In a large plastic pan, spread the cabbage.
Sprinkle 2 tablespoons of salt (yes, that’s a lot of salt but this recipe uses less than one I used before).
Mix the salt and cabbage thoroughly.

You will notice that water is drawing out of the cabbage and the cabbage wilts.

After about 10 minutes, roll it around again.
After about 10 more minutes, put the cabbage and water that was drawn out in a 5 gallon plastic bucket (don’t use metal). Pack the cabbage in the bucket tightly with your fist.
Continue until all of the cabbage is packed in the bucket. Repeat this process until the bucket is about half full or a little more then start on the next bucket if you have that much. Leave about 10 inches minimum from the top. More if you can afford it. It’s better to use 2 buckets than to put too much in one. Half full is best.

Place a plate (plastic or ceramic) over the cabbage. Put a weight on top of it (I use a quart jar full of water). Push the plate all the way down and try to cover it with the cabbage water.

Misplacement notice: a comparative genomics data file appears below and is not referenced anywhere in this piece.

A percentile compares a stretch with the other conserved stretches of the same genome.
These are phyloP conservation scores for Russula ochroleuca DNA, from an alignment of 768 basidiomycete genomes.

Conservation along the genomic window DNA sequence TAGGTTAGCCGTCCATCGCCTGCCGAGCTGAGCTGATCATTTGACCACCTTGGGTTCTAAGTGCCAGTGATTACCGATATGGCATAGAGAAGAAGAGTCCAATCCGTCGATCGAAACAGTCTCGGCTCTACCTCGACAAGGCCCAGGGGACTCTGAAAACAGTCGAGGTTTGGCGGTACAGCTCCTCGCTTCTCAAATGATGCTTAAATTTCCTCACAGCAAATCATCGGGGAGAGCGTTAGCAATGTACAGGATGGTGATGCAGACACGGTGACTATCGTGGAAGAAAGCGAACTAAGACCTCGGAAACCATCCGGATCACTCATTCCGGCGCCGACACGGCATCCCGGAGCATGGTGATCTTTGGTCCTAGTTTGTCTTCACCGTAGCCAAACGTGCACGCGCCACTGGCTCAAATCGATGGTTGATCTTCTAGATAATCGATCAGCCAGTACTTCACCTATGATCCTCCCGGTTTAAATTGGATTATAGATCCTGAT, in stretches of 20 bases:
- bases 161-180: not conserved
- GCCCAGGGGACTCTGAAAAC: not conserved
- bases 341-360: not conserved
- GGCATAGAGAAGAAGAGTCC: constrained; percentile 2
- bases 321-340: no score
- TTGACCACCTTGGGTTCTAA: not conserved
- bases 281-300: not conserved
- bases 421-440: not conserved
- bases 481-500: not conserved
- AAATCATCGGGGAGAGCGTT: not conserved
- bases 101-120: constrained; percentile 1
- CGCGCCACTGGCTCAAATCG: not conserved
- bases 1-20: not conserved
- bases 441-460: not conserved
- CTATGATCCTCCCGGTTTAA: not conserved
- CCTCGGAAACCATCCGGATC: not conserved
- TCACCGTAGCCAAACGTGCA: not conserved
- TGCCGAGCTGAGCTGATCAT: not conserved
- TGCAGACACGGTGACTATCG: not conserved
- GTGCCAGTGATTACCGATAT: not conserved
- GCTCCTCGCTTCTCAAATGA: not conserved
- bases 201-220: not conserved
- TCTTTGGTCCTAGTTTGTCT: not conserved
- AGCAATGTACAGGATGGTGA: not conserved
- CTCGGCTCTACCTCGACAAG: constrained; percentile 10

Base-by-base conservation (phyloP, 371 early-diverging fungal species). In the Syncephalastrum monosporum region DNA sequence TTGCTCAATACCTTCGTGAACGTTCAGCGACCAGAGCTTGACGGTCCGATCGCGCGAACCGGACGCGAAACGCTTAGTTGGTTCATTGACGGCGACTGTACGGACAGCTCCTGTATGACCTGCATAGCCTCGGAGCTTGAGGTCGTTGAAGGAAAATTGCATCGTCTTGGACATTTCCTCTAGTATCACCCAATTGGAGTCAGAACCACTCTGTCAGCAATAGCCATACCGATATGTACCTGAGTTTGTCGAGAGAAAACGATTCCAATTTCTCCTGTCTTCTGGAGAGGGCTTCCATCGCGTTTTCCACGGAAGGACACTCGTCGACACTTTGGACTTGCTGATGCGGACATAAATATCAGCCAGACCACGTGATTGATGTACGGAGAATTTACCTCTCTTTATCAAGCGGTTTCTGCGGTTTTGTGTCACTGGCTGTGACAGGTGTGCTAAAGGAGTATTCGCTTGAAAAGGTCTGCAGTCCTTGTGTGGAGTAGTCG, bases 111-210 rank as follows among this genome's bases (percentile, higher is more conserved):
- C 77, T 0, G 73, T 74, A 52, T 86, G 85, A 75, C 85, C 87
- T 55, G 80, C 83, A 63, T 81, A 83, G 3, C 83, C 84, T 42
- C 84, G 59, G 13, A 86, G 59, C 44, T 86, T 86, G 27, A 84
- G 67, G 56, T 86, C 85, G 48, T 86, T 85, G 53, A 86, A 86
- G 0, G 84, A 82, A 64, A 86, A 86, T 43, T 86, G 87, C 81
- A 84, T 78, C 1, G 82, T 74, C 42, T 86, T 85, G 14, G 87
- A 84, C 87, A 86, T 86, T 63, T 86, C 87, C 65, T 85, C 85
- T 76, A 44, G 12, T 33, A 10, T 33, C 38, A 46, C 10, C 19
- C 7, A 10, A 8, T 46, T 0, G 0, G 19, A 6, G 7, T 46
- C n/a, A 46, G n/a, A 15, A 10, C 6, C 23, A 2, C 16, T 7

Pour the boiled and cooled salt water (gallon) on top of the cabbage so that it has about 4 inches of water covering the cabbage. 8 inches of water is even better.

Keep in a controlled temperature place (70 – 90 degrees). I use the garage. Skim off any floating cabbage. Not a good idea to ferment the cabbage in the house unless you want the house to smell like fermenting cabbage. It’s best to do this in the March/April timeframe for the best garage temperatures. Keep in mind that I live in Texas.

Cabbage ferments best in the temperature range shown. If it’s hotter the kraut will lose crunch. If cooler it will take longer to ferment. Cover the buckets.

While the cabbage ferments, it will release gas. Often, this gas gets trapped under the cabbage and must be released. Use a wooden stick and punch holes and push the cabbage to the bottom of the bucket. (It is not necessary to stir). Daily, mash down on the plate and weight to force the gas out. Skim the mold daily. (mold forms naturally but this is totally normal.) Any cabbage that floats will likely mold. Just skim it off. It is normal to have to remove the plate and weight to punch the holes. The reason to not put more than half the capacity of the bucket in cabbage is that the stuff will try to crawl out of the bucket if too much gas gets in there. Later, during the fermenting process, it may seem like there’s not enough water. Feel free to add some (plain tap water, not necessary to salt this) to make sure the cabbage stays covered at least 4 inches in water. This makes the skimming process easier as well.